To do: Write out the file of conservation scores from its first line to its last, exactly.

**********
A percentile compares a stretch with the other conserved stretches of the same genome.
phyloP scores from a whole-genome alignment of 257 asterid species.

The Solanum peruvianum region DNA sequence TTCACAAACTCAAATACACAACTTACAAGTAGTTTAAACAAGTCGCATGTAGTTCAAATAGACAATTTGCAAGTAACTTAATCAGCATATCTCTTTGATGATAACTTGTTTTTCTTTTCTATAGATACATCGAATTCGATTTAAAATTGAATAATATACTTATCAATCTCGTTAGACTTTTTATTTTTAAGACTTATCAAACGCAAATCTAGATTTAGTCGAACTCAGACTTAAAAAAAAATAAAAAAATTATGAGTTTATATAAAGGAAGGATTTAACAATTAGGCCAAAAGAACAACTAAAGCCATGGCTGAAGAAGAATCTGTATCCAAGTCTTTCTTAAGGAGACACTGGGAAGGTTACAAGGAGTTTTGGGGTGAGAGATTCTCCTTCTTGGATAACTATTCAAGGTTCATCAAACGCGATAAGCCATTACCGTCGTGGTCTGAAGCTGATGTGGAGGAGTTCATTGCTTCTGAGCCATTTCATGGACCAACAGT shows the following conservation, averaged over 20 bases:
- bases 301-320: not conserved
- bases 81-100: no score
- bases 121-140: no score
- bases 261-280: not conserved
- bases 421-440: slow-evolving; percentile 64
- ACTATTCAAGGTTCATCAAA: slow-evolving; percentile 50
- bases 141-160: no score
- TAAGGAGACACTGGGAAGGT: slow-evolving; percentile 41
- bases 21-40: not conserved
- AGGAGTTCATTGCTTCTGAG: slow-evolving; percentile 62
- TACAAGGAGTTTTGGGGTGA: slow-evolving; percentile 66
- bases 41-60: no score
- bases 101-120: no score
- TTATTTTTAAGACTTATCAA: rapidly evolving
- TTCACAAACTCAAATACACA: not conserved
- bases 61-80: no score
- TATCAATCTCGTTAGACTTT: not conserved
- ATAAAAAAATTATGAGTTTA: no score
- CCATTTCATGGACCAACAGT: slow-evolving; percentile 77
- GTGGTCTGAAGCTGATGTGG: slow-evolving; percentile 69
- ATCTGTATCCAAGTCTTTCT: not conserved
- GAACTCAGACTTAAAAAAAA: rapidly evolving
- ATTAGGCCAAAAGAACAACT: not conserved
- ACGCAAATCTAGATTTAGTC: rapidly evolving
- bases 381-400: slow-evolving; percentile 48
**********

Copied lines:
A percentile compares a stretch with the other conserved stretches of the same genome.
phyloP scores from a whole-genome alignment of 257 asterid species.

The Solanum peruvianum region DNA sequence TTCACAAACTCAAATACACAACTTACAAGTAGTTTAAACAAGTCGCATGTAGTTCAAATAGACAATTTGCAAGTAACTTAATCAGCATATCTCTTTGATGATAACTTGTTTTTCTTTTCTATAGATACATCGAATTCGATTTAAAATTGAATAATATACTTATCAATCTCGTTAGACTTTTTATTTTTAAGACTTATCAAACGCAAATCTAGATTTAGTCGAACTCAGACTTAAAAAAAAATAAAAAAATTATGAGTTTATATAAAGGAAGGATTTAACAATTAGGCCAAAAGAACAACTAAAGCCATGGCTGAAGAAGAATCTGTATCCAAGTCTTTCTTAAGGAGACACTGGGAAGGTTACAAGGAGTTTTGGGGTGAGAGATTCTCCTTCTTGGATAACTATTCAAGGTTCATCAAACGCGATAAGCCATTACCGTCGTGGTCTGAAGCTGATGTGGAGGAGTTCATTGCTTCTGAGCCATTTCATGGACCAACAGT shows the following conservation, averaged over 20 bases:
- bases 301-320: not conserved
- bases 81-100: no score
- bases 121-140: no score
- bases 261-280: not conserved
- bases 421-440: slow-evolving; percentile 64
- ACTATTCAAGGTTCATCAAA: slow-evolving; percentile 50
- bases 141-160: no score
- TAAGGAGACACTGGGAAGGT: slow-evolving; percentile 41
- bases 21-40: not conserved
- AGGAGTTCATTGCTTCTGAG: slow-evolving; percentile 62
- TACAAGGAGTTTTGGGGTGA: slow-evolving; percentile 66
- bases 41-60: no score
- bases 101-120: no score
- TTATTTTTAAGACTTATCAA: rapidly evolving
- TTCACAAACTCAAATACACA: not conserved
- bases 61-80: no score
- TATCAATCTCGTTAGACTTT: not conserved
- ATAAAAAAATTATGAGTTTA: no score
- CCATTTCATGGACCAACAGT: slow-evolving; percentile 77
- GTGGTCTGAAGCTGATGTGG: slow-evolving; percentile 69
- ATCTGTATCCAAGTCTTTCT: not conserved
- GAACTCAGACTTAAAAAAAA: rapidly evolving
- ATTAGGCCAAAAGAACAACT: not conserved
- ACGCAAATCTAGATTTAGTC: rapidly evolving
- bases 381-400: slow-evolving; percentile 48